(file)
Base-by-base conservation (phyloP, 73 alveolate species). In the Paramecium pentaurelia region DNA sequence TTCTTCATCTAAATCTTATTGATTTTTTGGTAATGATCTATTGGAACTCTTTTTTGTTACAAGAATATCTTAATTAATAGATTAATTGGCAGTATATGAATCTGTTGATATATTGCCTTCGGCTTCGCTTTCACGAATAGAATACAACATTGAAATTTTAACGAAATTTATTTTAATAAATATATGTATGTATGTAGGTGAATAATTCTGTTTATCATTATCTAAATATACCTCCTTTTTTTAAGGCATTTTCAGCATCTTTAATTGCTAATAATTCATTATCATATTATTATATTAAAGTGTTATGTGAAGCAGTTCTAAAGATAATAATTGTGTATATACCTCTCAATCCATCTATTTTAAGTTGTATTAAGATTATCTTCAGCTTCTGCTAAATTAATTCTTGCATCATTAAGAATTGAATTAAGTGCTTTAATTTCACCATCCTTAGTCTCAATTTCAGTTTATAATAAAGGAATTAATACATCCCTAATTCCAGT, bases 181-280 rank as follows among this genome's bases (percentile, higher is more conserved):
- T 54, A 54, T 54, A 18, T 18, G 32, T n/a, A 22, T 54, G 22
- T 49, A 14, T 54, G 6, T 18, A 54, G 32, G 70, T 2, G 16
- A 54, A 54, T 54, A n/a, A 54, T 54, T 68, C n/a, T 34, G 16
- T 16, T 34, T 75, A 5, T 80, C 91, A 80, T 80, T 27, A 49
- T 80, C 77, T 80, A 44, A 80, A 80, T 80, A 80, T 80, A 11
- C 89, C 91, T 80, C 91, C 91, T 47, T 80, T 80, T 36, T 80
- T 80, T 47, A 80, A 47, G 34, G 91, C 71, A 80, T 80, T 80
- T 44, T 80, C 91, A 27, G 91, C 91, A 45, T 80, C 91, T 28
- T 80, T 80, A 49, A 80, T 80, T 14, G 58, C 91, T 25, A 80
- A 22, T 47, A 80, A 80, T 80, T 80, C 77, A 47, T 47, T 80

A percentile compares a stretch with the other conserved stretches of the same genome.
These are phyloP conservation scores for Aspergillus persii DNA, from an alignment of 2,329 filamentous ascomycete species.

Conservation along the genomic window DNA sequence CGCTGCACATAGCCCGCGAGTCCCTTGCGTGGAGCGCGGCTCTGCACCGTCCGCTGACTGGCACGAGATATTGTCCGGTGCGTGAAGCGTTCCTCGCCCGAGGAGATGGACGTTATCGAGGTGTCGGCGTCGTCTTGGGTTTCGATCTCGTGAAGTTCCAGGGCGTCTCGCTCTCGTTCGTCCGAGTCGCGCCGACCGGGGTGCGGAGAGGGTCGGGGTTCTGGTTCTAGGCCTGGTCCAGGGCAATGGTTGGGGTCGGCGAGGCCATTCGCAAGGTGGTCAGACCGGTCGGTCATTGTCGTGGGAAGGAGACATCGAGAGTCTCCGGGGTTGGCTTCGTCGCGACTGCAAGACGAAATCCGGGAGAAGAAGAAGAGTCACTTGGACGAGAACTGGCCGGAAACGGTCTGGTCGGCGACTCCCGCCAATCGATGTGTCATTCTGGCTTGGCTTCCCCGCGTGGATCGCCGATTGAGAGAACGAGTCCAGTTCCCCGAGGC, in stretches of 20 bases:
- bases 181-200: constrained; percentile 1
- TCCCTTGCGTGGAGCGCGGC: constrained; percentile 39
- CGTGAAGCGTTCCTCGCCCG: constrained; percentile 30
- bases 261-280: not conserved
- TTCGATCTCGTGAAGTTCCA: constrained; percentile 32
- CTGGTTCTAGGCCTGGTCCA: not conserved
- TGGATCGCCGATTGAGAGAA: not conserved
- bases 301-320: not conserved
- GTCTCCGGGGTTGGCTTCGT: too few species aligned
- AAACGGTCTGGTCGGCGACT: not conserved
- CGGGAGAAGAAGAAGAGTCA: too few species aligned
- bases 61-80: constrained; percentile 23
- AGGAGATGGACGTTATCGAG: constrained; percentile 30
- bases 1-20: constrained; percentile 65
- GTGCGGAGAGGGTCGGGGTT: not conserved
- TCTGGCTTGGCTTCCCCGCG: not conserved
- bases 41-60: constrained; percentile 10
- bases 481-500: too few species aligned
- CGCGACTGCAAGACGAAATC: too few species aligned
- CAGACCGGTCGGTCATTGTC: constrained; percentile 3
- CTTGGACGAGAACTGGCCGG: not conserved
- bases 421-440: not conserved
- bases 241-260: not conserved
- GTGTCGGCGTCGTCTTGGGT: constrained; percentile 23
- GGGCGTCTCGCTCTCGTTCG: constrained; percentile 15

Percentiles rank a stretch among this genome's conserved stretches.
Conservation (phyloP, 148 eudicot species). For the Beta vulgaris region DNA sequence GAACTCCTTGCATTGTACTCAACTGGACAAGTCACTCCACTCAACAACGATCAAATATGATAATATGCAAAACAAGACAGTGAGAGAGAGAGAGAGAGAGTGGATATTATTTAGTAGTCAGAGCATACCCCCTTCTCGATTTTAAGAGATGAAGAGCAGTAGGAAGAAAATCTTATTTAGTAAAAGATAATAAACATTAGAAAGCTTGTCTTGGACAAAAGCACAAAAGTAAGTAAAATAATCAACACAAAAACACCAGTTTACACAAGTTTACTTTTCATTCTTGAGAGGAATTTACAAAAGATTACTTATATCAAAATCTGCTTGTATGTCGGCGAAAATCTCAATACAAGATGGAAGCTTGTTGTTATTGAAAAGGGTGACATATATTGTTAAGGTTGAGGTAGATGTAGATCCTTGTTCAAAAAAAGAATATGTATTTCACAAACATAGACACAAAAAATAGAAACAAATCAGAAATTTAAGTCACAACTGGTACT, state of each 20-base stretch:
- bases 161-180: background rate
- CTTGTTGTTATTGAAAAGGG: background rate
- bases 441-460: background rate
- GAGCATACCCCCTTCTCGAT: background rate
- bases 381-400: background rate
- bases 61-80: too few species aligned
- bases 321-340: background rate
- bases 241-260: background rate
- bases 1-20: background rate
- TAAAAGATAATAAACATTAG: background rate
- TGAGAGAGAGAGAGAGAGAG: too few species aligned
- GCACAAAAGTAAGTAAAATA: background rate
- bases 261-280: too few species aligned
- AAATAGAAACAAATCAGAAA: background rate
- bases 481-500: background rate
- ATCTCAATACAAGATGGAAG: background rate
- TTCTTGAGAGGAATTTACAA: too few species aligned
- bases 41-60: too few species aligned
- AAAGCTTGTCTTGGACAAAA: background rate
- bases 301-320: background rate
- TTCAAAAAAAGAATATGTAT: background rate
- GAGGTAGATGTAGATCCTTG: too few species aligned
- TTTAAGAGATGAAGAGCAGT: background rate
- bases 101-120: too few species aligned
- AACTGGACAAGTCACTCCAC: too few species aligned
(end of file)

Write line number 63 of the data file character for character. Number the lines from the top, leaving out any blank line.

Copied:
- GAGGTAGATGTAGATCCTTG: too few species aligned